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Effects of sunflower seed supplementation and different dietary protein concentrations on the ciliate protozoa population dynamics in the rumen of sheep
- Ivan, M., Entz, T., Mir, P.S., Mir, Z., McAllister, T.A.
- Canadian journal of animal science 2003 v.83 no.4 pp. 809-817
- Helianthus annuus, Protozoa, ammonium nitrogen, corn silage, crude protein, dietary protein, fatty acid composition, high protein diet, linoleic acid, population dynamics, rumen, sheep, soybean meal, sunflower seed, volatile fatty acids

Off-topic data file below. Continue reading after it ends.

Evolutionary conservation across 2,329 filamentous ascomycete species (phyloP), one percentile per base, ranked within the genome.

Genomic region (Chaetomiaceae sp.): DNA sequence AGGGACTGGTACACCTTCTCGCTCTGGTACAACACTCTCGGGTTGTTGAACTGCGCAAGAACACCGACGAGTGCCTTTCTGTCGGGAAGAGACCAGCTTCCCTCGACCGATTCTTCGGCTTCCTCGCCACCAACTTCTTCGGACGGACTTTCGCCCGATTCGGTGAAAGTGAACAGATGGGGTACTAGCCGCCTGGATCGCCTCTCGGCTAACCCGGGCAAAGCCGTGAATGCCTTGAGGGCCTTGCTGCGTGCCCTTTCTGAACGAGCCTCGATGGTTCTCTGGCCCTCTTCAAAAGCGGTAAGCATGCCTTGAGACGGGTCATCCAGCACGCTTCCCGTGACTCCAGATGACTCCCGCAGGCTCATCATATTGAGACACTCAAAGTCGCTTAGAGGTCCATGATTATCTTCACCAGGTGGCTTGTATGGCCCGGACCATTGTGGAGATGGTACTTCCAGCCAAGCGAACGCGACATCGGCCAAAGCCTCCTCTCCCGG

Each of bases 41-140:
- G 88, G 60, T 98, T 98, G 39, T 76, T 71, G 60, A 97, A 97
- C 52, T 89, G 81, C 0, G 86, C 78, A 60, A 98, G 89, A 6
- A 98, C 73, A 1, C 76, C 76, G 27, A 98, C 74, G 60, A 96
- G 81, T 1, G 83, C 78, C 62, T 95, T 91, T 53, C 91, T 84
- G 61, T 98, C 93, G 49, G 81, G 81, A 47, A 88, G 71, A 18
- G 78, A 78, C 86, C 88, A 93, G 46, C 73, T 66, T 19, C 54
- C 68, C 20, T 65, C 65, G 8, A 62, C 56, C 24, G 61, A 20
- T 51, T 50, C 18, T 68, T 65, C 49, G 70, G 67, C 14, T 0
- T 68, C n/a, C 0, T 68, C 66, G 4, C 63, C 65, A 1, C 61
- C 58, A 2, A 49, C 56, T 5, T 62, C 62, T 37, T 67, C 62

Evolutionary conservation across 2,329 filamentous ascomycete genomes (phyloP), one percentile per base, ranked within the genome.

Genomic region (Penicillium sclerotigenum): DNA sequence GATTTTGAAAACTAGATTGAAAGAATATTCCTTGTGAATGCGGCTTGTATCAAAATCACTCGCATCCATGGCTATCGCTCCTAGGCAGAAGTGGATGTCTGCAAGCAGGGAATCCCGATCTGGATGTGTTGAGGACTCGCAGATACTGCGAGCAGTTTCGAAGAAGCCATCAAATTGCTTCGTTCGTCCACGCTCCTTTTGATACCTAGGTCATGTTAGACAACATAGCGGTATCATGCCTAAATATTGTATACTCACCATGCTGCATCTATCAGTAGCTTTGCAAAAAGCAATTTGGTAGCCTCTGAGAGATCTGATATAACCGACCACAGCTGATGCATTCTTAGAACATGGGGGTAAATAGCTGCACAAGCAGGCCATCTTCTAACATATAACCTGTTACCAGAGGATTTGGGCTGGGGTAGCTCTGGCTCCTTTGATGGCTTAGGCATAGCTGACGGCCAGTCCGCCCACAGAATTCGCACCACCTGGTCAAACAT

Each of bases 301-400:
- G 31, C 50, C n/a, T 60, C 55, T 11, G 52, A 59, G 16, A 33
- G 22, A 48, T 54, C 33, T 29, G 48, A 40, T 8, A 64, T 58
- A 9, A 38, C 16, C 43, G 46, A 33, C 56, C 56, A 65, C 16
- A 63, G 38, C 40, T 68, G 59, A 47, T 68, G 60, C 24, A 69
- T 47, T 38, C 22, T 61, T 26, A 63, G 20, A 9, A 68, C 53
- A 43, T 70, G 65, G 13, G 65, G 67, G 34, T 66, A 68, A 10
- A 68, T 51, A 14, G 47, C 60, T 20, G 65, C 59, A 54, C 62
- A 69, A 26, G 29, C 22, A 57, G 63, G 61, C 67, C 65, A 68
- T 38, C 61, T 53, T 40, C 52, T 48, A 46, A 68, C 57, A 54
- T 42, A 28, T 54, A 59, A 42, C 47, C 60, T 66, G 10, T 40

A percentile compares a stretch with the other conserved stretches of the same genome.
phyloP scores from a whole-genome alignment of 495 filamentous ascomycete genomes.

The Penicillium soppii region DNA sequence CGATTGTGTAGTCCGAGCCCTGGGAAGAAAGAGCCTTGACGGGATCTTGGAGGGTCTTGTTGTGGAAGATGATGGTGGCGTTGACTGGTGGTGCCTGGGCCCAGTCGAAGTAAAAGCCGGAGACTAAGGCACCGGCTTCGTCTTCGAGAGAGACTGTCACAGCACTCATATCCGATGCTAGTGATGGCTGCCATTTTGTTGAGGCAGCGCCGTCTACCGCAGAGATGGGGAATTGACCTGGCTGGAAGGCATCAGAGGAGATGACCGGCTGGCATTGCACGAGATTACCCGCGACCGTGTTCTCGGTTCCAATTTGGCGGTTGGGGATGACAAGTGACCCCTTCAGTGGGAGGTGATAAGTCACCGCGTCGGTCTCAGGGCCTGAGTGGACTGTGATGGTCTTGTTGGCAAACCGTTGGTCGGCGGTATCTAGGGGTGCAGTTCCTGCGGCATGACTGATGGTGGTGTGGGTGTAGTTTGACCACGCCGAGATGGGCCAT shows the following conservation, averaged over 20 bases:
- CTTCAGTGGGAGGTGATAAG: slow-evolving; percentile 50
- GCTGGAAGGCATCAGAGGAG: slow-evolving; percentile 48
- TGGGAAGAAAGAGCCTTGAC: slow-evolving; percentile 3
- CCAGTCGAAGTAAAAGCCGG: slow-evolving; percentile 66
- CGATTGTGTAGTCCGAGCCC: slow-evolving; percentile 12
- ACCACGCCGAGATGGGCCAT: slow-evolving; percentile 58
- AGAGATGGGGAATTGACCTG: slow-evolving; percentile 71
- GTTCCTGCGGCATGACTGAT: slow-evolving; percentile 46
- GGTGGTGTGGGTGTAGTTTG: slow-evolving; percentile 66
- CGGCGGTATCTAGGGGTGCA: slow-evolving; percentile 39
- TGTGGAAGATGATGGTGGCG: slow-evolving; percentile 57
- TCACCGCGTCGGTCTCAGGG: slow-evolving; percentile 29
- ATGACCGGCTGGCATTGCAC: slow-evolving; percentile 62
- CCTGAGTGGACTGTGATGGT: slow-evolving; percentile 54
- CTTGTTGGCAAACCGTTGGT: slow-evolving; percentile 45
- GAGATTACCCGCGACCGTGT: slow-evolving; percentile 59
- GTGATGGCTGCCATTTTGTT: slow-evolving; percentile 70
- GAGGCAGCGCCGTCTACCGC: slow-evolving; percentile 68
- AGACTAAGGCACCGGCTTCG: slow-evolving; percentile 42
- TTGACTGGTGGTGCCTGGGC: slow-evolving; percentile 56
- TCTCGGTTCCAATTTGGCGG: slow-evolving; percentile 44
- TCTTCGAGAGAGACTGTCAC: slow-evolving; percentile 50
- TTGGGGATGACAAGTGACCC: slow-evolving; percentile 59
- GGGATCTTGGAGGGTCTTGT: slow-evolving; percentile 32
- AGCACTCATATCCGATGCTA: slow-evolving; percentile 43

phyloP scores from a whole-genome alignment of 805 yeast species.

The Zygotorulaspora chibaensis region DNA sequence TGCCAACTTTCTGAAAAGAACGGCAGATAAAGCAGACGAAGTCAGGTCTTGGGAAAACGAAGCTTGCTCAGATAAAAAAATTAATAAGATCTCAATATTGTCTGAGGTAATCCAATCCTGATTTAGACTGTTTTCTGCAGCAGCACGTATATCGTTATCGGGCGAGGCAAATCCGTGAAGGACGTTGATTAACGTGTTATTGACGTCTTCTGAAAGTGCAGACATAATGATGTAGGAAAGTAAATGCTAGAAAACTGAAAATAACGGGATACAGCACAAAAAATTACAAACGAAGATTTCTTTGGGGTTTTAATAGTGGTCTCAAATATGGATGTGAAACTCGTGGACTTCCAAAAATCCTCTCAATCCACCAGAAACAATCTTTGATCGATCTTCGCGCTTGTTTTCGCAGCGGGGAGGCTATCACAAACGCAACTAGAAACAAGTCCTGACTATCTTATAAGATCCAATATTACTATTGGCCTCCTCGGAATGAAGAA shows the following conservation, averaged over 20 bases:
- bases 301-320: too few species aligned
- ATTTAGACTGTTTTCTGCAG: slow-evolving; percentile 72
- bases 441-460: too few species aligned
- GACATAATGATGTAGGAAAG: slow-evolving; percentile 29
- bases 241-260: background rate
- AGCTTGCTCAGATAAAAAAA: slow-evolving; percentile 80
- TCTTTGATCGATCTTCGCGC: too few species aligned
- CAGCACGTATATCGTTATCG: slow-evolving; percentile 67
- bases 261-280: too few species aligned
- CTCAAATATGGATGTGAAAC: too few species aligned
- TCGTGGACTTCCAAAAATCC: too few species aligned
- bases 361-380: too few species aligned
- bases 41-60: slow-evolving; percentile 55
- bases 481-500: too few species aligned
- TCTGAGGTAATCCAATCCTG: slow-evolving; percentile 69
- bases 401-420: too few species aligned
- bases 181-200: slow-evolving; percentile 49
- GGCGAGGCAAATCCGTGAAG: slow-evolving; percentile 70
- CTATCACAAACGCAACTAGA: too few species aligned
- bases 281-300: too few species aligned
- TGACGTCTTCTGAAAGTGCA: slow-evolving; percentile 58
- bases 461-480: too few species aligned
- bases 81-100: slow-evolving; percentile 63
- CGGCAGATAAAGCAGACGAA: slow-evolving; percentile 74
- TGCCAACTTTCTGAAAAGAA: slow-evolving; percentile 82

- The effects of feeding a linoleic acid-rich sunflower seed supplement and different levels of dietary protein on protozoal numbers and fermentation parameters in rumen fluid were determined in an 84-d experiment with rumen-cannulated sheep. The experiment comprised four treatments, two with low crude protein diets [12% of dietary dry matter (DM)] and two with high protein diets (16% of DM). On both low and high protein diets, one treatment was without (Control) and one with the sunflower seed (high linoleic acid variety 6150) supplement (14% of dietary DM). The four diets used were based on corn silage and corn grain, and soybean meal was used to achieve the desired concentration of dietary protein. The sheep were fully fed each morning and rumen fluid samples were taken 2 h later on various days of the experiment (daily during the first 14 d for enumeration of protozoa). In addition, rumen fluid was sampled at different hours after feeding on day 43 of the experiment. Results showed a protozoa-decreasing effect (P < 0.001) of sunflower seeds causing a decline in protozoa numbers after 2 d of supplementation. The effect of protein on protozoa numbers was dependent on the presence of sunflower seed supplement. Measurements on day 43 showed increased protozoa numbers (P < 0.05) and ammonia nitrogen concentrations (P < 0.001) due to higher dietary protein, and decreased protozoal numbers (P < 0.05) and ammonia nitrogen (P < 0.001) due to the sunflower seed supplement, without significant effects (P > 0.05) on volatile fatty acid concentrations. The linoleic acid-rich sunflower seed supplement was highly effective in reducing both protozoa numbers and ammonia nitrogen concentrations in rumen fluid.